The secretary general of the Organization for the Petroleum Exporting Countries (OPEC) is calling on U.S. unconventional producers to help reduce the global oil surplus.
Mohammad Sanusi Barkindo made his remarks at the India Energy Forum in New Delhi at IHS Markit’s inaugural CERAWeek in India. The U.S. counterpart is held annually in Houston.
Even with rising demand from India and emerging countries, the global oil surplus remains too high, Barkindo told the audience.
OPEC, which controls about 60% of global oil output, and some of its allies agreed in May to extend supply reductions for another nine months beginning July 1. The agreement was a bet that worldwide prices would trend higher as the market rebalanced, but higher prices have failed to materialize.
Efforts by OPEC and non-OPEC producers to conform to the production adjustments “have been fruitful and worthwhile,” Barkindo said. Worldwide oil demand growth this year also “is better than expected,” with the 2018 demand outlook “anticipated to be quite robust at similar levels, of above 1.4 million b/d.”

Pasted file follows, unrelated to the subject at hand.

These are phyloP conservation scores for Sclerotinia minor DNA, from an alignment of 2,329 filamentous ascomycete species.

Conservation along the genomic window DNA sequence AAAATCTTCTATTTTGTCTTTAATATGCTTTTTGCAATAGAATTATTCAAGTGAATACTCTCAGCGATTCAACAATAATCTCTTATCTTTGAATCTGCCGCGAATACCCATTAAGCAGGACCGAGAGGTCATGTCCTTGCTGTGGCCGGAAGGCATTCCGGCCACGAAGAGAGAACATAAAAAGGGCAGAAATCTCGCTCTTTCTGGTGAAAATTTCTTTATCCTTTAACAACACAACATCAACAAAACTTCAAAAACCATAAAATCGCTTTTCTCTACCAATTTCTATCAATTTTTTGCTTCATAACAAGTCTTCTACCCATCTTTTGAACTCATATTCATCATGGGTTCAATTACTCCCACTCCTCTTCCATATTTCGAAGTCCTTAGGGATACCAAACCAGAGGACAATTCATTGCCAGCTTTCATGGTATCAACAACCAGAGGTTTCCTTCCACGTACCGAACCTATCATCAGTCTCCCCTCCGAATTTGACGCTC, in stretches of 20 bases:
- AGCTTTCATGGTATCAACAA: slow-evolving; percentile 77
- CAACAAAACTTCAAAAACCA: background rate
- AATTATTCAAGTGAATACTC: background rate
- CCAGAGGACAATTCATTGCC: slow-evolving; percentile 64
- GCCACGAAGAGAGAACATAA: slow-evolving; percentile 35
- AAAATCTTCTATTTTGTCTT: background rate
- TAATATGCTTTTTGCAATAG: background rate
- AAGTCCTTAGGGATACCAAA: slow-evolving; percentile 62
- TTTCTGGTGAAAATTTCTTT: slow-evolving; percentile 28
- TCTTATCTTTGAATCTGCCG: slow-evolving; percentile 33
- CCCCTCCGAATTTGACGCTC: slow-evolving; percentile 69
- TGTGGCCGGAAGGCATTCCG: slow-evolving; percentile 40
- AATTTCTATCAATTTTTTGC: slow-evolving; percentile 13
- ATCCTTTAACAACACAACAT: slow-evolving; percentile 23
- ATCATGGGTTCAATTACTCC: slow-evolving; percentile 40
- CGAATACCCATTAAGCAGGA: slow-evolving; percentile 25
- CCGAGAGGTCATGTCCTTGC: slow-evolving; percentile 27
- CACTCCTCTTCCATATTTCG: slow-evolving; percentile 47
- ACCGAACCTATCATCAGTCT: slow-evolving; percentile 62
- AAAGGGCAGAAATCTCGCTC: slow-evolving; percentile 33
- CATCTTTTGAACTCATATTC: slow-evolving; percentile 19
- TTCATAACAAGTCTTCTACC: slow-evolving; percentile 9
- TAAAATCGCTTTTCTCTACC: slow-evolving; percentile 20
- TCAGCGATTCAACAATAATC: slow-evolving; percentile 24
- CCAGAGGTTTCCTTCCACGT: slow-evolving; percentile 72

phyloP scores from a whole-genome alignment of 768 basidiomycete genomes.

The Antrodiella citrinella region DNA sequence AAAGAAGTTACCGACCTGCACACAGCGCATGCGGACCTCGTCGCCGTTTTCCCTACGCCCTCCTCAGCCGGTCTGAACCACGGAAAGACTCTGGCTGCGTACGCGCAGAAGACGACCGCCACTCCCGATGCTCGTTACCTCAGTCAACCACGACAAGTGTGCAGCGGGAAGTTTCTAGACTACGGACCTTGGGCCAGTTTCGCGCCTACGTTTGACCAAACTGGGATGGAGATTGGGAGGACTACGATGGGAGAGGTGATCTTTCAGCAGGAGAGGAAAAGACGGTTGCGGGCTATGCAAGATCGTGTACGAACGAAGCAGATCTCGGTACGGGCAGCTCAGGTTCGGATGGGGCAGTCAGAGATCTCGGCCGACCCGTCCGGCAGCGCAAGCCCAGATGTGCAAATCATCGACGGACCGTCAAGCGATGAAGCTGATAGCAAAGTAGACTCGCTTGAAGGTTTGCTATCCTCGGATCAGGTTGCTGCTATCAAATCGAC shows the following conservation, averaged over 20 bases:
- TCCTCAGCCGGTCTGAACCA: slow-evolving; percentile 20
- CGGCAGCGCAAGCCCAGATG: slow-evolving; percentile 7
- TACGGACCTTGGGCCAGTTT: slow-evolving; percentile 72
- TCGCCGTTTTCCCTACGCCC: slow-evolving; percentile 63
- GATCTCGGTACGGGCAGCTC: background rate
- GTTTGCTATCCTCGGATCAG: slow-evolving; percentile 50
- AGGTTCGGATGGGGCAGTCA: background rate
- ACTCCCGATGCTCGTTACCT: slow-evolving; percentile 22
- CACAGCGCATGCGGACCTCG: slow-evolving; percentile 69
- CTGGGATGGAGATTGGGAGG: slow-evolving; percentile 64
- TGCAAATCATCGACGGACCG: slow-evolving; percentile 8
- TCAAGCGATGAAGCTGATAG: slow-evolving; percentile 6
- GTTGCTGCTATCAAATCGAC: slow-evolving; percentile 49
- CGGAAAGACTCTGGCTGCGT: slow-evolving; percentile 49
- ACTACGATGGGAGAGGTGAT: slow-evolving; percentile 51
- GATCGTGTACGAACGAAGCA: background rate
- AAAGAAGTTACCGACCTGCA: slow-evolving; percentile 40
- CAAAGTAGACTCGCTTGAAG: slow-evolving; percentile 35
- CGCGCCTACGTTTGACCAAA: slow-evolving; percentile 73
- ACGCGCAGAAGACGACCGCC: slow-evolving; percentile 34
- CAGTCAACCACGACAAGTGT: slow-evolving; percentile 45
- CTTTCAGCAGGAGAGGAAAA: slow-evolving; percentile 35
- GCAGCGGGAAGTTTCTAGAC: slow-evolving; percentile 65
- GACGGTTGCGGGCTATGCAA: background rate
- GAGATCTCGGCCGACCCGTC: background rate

The oil supply overhang is persistent, however. OPEC and its non-OPEC partners, which include Russia, have “reaffirmed the broader commitment to joint action by all for the market stability beyond the short-term.
“We all remain confident that the recent extension of the terms of the declaration through to early 2018 is already accelerating the rebalancing process as confirmed by the latest monthly data,” Barkindo said.
“Emerging from this most vicious of all oil cycles, the need to sustain the rebalanced market in the medium- to long-term, some extraordinary measures could be considered by countries participating in the Declaration of Cooperation, including expanding the membership.
“This is a shared responsibility of all producers, be they conventional or non-conventional, short- or long-cycle investors. We all, at the end of the day, when all is said and done, belong to the same industry and operate in the same markets.”
OPEC is urging “our friends in the shale basins of North America to take this shared responsibility with all the seriousness it deserves, as one of the key lessons learned from the current, unique supply-driven cycle.”